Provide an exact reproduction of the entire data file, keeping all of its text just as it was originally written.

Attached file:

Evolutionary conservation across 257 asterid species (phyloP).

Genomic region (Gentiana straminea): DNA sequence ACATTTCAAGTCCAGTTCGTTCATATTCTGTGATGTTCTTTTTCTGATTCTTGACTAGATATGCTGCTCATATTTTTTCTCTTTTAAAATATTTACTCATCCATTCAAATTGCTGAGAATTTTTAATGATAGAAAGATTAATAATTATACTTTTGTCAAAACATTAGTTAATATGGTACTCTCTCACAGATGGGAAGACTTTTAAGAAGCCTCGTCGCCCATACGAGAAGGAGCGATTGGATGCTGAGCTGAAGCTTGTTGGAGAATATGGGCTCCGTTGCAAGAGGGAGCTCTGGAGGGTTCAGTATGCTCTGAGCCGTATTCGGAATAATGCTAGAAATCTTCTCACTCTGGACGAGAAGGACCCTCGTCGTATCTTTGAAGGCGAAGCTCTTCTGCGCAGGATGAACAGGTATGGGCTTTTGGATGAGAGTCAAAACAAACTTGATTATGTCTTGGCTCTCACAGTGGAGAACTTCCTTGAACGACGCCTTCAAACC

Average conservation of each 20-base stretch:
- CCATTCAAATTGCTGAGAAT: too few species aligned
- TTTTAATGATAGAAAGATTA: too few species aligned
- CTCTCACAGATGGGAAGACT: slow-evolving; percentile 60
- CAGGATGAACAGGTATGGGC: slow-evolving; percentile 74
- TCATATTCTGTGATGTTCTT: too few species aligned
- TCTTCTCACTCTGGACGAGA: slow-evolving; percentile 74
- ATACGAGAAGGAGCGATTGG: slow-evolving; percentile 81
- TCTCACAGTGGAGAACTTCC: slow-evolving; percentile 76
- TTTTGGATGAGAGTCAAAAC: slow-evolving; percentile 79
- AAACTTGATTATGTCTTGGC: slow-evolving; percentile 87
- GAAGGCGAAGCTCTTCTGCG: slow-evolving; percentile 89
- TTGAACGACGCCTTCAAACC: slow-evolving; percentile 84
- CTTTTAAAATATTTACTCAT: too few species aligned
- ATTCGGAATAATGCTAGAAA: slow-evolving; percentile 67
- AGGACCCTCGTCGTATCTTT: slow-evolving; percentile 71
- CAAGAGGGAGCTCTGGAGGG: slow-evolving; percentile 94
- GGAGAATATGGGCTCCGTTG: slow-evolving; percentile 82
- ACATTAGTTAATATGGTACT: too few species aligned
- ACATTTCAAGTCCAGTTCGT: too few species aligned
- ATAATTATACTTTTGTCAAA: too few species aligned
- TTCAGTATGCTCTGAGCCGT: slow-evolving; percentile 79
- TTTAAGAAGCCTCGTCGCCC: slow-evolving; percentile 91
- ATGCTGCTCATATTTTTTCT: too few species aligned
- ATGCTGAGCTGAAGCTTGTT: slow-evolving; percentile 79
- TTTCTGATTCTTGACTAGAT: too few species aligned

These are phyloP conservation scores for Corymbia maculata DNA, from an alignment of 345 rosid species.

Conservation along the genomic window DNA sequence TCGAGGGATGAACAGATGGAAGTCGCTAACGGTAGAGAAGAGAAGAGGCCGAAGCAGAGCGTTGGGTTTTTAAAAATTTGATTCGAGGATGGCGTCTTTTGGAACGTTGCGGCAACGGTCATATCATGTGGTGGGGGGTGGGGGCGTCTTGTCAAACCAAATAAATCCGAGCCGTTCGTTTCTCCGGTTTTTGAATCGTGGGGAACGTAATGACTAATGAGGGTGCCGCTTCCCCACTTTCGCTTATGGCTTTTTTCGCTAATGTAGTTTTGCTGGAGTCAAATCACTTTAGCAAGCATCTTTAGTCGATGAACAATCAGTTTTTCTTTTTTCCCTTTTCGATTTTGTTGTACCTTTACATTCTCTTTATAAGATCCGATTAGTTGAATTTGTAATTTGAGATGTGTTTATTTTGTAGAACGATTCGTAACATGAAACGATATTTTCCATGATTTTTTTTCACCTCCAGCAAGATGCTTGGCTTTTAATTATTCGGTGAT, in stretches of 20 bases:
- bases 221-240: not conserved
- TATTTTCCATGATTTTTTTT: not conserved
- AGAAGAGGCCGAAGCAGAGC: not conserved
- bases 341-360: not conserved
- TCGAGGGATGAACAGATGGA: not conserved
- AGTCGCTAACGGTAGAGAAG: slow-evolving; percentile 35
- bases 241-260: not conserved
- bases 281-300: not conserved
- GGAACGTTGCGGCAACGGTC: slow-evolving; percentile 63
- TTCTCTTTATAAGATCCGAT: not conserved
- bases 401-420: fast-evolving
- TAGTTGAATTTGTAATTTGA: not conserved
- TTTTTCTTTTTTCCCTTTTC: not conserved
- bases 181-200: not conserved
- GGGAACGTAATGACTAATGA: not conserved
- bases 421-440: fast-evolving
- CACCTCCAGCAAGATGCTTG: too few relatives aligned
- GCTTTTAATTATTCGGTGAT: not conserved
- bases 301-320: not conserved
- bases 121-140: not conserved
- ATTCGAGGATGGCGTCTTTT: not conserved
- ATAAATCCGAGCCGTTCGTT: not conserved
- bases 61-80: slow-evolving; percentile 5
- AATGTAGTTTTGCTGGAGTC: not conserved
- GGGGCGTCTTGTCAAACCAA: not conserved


Evolutionary conservation across 257 asterid species (phyloP).

Genomic region (Gentiana straminea): DNA sequence ACATTTCAAGTCCAGTTCGTTCATATTCTGTGATGTTCTTTTTCTGATTCTTGACTAGATATGCTGCTCATATTTTTTCTCTTTTAAAATATTTACTCATCCATTCAAATTGCTGAGAATTTTTAATGATAGAAAGATTAATAATTATACTTTTGTCAAAACATTAGTTAATATGGTACTCTCTCACAGATGGGAAGACTTTTAAGAAGCCTCGTCGCCCATACGAGAAGGAGCGATTGGATGCTGAGCTGAAGCTTGTTGGAGAATATGGGCTCCGTTGCAAGAGGGAGCTCTGGAGGGTTCAGTATGCTCTGAGCCGTATTCGGAATAATGCTAGAAATCTTCTCACTCTGGACGAGAAGGACCCTCGTCGTATCTTTGAAGGCGAAGCTCTTCTGCGCAGGATGAACAGGTATGGGCTTTTGGATGAGAGTCAAAACAAACTTGATTATGTCTTGGCTCTCACAGTGGAGAACTTCCTTGAACGACGCCTTCAAACC

Average conservation of each 20-base stretch:
- CCATTCAAATTGCTGAGAAT: too few species aligned
- TTTTAATGATAGAAAGATTA: too few species aligned
- CTCTCACAGATGGGAAGACT: slow-evolving; percentile 60
- CAGGATGAACAGGTATGGGC: slow-evolving; percentile 74
- TCATATTCTGTGATGTTCTT: too few species aligned
- TCTTCTCACTCTGGACGAGA: slow-evolving; percentile 74
- ATACGAGAAGGAGCGATTGG: slow-evolving; percentile 81
- TCTCACAGTGGAGAACTTCC: slow-evolving; percentile 76
- TTTTGGATGAGAGTCAAAAC: slow-evolving; percentile 79
- AAACTTGATTATGTCTTGGC: slow-evolving; percentile 87
- GAAGGCGAAGCTCTTCTGCG: slow-evolving; percentile 89
- TTGAACGACGCCTTCAAACC: slow-evolving; percentile 84
- CTTTTAAAATATTTACTCAT: too few species aligned
- ATTCGGAATAATGCTAGAAA: slow-evolving; percentile 67
- AGGACCCTCGTCGTATCTTT: slow-evolving; percentile 71
- CAAGAGGGAGCTCTGGAGGG: slow-evolving; percentile 94
- GGAGAATATGGGCTCCGTTG: slow-evolving; percentile 82
- ACATTAGTTAATATGGTACT: too few species aligned
- ACATTTCAAGTCCAGTTCGT: too few species aligned
- ATAATTATACTTTTGTCAAA: too few species aligned
- TTCAGTATGCTCTGAGCCGT: slow-evolving; percentile 79
- TTTAAGAAGCCTCGTCGCCC: slow-evolving; percentile 91
- ATGCTGCTCATATTTTTTCT: too few species aligned
- ATGCTGAGCTGAAGCTTGTT: slow-evolving; percentile 79
- TTTCTGATTCTTGACTAGAT: too few species aligned

These are phyloP conservation scores for Corymbia maculata DNA, from an alignment of 345 rosid species.

Conservation along the genomic window DNA sequence TCGAGGGATGAACAGATGGAAGTCGCTAACGGTAGAGAAGAGAAGAGGCCGAAGCAGAGCGTTGGGTTTTTAAAAATTTGATTCGAGGATGGCGTCTTTTGGAACGTTGCGGCAACGGTCATATCATGTGGTGGGGGGTGGGGGCGTCTTGTCAAACCAAATAAATCCGAGCCGTTCGTTTCTCCGGTTTTTGAATCGTGGGGAACGTAATGACTAATGAGGGTGCCGCTTCCCCACTTTCGCTTATGGCTTTTTTCGCTAATGTAGTTTTGCTGGAGTCAAATCACTTTAGCAAGCATCTTTAGTCGATGAACAATCAGTTTTTCTTTTTTCCCTTTTCGATTTTGTTGTACCTTTACATTCTCTTTATAAGATCCGATTAGTTGAATTTGTAATTTGAGATGTGTTTATTTTGTAGAACGATTCGTAACATGAAACGATATTTTCCATGATTTTTTTTCACCTCCAGCAAGATGCTTGGCTTTTAATTATTCGGTGAT, in stretches of 20 bases:
- bases 221-240: not conserved
- TATTTTCCATGATTTTTTTT: not conserved
- AGAAGAGGCCGAAGCAGAGC: not conserved
- bases 341-360: not conserved
- TCGAGGGATGAACAGATGGA: not conserved
- AGTCGCTAACGGTAGAGAAG: slow-evolving; percentile 35
- bases 241-260: not conserved
- bases 281-300: not conserved
- GGAACGTTGCGGCAACGGTC: slow-evolving; percentile 63
- TTCTCTTTATAAGATCCGAT: not conserved
- bases 401-420: fast-evolving
- TAGTTGAATTTGTAATTTGA: not conserved
- TTTTTCTTTTTTCCCTTTTC: not conserved
- bases 181-200: not conserved
- GGGAACGTAATGACTAATGA: not conserved
- bases 421-440: fast-evolving
- CACCTCCAGCAAGATGCTTG: too few relatives aligned
- GCTTTTAATTATTCGGTGAT: not conserved
- bases 301-320: not conserved
- bases 121-140: not conserved
- ATTCGAGGATGGCGTCTTTT: not conserved
- ATAAATCCGAGCCGTTCGTT: not conserved
- bases 61-80: slow-evolving; percentile 5
- AATGTAGTTTTGCTGGAGTC: not conserved
- GGGGCGTCTTGTCAAACCAA: not conserved